World fame has come to the Ukrainian organization Center for Civil Liberties (CCL) since it was awarded the 2022 Nobel Peace Prize in October along with the Russian NGO Memorial and imprisoned Belarusian activist Alés Bialiatski. Its executive director, Oleksandra Romantsova, has spoken with The vanguard during a forum on his country organized by the international platform CivilM+ this week in Berlin. The economist Romantsova (Mikolaiv, 1985) left her job in banking in 2014 to work full-time at the CCL, which documents Russian war crimes in Ukraine.
“For us it is an honor to be there together with the Russian Memorial and the Belarusian Bialiatski”
What did you feel when you were told on October 7 that the CCL had won the Nobel Peace Prize?
It was funny, because I was very tired, we were in Warsaw for a seminar and in a couple of hours I had to take the train back to Kyiv. Then the phone rang and a man’s voice, in perfect English but with a Scandinavian accent, said that he was calling from the Norwegian Nobel Committee and that the CCL, together with another organization and an individual, had won the 2022 Nobel Peace Prize. He said no. he couldn’t tell anyone until the official announcement was made in a while. Suddenly all my English disappeared, I could only speak in fits and starts, I almost cried with joy. I asked him if I could at least tell our president, Oleksandra Matviychuk, and he said yes, of course. When I called her, she said, “Oh, isn’t that a joke?” I assured him no, that the conversation had been official. This Nobel Prize wanted to be for three organizations, but since the Lukashenko regime in Belarus banned Viasna, the center founded by Alés Bialiatski, and destroyed all its records and archives, the prize is awarded to him as a person.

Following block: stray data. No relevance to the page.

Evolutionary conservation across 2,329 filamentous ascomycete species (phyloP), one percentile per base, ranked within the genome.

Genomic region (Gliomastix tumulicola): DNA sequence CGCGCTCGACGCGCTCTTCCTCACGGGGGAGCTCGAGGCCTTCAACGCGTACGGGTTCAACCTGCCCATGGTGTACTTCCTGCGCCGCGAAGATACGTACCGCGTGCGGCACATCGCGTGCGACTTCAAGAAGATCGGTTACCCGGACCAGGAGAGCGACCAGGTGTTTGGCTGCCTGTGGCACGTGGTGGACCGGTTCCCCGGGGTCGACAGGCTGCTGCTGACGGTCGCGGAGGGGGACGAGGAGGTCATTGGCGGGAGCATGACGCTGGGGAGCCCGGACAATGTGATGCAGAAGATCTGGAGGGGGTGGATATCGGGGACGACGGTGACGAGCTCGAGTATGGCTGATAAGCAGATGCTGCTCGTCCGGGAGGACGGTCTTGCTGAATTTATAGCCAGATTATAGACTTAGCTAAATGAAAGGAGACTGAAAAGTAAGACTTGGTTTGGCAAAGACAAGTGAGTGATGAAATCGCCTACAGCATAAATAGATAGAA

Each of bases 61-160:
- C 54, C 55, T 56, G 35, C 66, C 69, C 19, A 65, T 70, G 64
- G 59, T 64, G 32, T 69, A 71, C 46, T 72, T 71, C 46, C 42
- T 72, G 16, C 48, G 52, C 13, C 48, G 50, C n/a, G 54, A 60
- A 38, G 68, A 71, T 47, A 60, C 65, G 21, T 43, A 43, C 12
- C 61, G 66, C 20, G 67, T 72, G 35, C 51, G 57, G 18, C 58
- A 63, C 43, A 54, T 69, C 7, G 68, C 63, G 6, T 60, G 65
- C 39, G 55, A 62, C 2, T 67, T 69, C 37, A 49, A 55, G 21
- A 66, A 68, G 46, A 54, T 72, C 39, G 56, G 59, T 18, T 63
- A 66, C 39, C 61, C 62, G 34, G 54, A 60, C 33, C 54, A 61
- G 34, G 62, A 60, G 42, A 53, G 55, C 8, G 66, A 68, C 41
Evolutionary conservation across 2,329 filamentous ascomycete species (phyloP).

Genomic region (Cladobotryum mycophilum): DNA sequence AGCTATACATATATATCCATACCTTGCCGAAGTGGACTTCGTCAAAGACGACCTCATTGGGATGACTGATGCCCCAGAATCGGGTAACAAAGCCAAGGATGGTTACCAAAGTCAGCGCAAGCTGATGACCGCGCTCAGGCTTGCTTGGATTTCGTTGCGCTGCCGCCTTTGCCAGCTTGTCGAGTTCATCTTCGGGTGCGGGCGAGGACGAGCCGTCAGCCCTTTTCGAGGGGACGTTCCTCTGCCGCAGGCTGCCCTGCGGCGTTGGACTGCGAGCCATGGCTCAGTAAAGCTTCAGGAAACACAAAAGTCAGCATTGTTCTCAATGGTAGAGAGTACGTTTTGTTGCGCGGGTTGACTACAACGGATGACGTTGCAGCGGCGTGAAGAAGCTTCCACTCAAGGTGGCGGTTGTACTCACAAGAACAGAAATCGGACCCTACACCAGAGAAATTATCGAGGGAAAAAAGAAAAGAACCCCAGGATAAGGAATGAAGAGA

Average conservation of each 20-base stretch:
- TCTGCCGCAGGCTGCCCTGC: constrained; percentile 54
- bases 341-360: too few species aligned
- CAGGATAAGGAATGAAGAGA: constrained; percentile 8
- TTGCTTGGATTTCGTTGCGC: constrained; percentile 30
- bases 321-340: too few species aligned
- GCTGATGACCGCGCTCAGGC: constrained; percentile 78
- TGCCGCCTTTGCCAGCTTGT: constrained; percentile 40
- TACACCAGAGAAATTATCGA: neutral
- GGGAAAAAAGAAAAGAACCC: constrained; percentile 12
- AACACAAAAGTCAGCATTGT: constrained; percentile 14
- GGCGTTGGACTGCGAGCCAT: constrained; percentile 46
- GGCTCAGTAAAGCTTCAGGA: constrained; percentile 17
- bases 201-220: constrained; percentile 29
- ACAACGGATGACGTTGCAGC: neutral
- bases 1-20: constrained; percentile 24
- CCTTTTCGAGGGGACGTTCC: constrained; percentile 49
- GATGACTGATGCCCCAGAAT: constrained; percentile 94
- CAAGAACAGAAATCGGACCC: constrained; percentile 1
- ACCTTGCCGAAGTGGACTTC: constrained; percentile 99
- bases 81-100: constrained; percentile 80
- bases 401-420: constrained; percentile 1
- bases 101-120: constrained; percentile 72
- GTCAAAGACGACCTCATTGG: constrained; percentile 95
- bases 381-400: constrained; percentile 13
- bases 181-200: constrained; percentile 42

In Ukraine there have been protests over the awarding of this Nobel also to a Russian NGO and a Belarusian activist.
There are complaints saying that the Nobel has put in the same basket the aggressor countries, Russia and partly also Belarus, and the country victim of the aggression, Ukraine. But those who complain don’t really know the situation. This is not about countries; It’s from human rights organizations. Memorial has been fighting for freedom from Russian civil society for more than 30 years; they began by documenting the crimes of Stalinism, then the crimes in the first and second wars in Chechnya. It is a model to follow, and so is Viasna, founded in 1996, demanding democratic elections and revealing that there is torture in Belarusian prisons. So it’s an honor for us as the Center for Civil Liberties to be in the same basket with these kinds of people. A lot of Ukrainians don’t even know who they are; they just googled their names and saw that they are Russians and Belarusians, and then that’s already wrong for them.
Is the current war the only source of that perception?
In Ukraine there is an allergy to an approach from the Soviet era, when the idea was inculcated that there were no nations, that Russians, Belarusians and Ukrainians were historically the same people. And that is not true. Yes, we are neighbors; we understood each other quite well; in periods of history we were together under different combinations… Sometimes we are still told: “But you speak almost the same language”. Well no; It’s like pretending that Spanish and Portuguese are the same language, or that all Latin American countries are the same. The question is what type of society each country has chosen to be and how it sees its future.